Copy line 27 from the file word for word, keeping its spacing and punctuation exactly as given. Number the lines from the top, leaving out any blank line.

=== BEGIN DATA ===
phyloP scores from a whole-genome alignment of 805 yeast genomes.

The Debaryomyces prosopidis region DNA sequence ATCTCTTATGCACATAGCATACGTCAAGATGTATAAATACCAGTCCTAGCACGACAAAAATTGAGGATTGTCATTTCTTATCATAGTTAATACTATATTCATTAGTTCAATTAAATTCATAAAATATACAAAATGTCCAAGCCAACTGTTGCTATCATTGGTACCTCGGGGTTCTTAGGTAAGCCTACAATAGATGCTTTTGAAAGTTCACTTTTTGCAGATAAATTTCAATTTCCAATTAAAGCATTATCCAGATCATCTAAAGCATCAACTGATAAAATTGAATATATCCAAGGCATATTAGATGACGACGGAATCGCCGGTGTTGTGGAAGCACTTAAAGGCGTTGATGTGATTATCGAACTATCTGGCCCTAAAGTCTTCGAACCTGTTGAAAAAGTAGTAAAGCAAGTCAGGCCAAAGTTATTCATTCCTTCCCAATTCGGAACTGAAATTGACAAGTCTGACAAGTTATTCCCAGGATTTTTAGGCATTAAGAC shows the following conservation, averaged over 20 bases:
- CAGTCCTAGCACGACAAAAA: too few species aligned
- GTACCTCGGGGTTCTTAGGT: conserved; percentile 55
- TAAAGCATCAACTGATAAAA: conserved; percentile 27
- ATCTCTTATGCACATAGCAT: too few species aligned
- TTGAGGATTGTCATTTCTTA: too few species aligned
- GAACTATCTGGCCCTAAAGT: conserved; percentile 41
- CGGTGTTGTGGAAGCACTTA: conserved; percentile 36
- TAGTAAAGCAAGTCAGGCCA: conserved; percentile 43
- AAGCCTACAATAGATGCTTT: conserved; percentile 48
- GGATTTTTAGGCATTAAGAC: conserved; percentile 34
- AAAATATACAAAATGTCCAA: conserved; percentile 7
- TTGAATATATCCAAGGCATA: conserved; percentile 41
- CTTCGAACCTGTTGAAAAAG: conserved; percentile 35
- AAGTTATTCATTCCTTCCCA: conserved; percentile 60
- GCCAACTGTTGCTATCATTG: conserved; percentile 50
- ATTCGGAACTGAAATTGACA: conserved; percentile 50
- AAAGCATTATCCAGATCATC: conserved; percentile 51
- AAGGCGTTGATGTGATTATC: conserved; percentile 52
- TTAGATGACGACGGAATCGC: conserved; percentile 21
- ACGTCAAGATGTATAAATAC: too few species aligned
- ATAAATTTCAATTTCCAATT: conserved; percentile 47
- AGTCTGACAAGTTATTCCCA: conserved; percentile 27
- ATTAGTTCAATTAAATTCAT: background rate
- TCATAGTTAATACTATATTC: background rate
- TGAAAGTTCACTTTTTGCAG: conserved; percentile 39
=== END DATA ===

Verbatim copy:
- TGAAAGTTCACTTTTTGCAG: conserved; percentile 39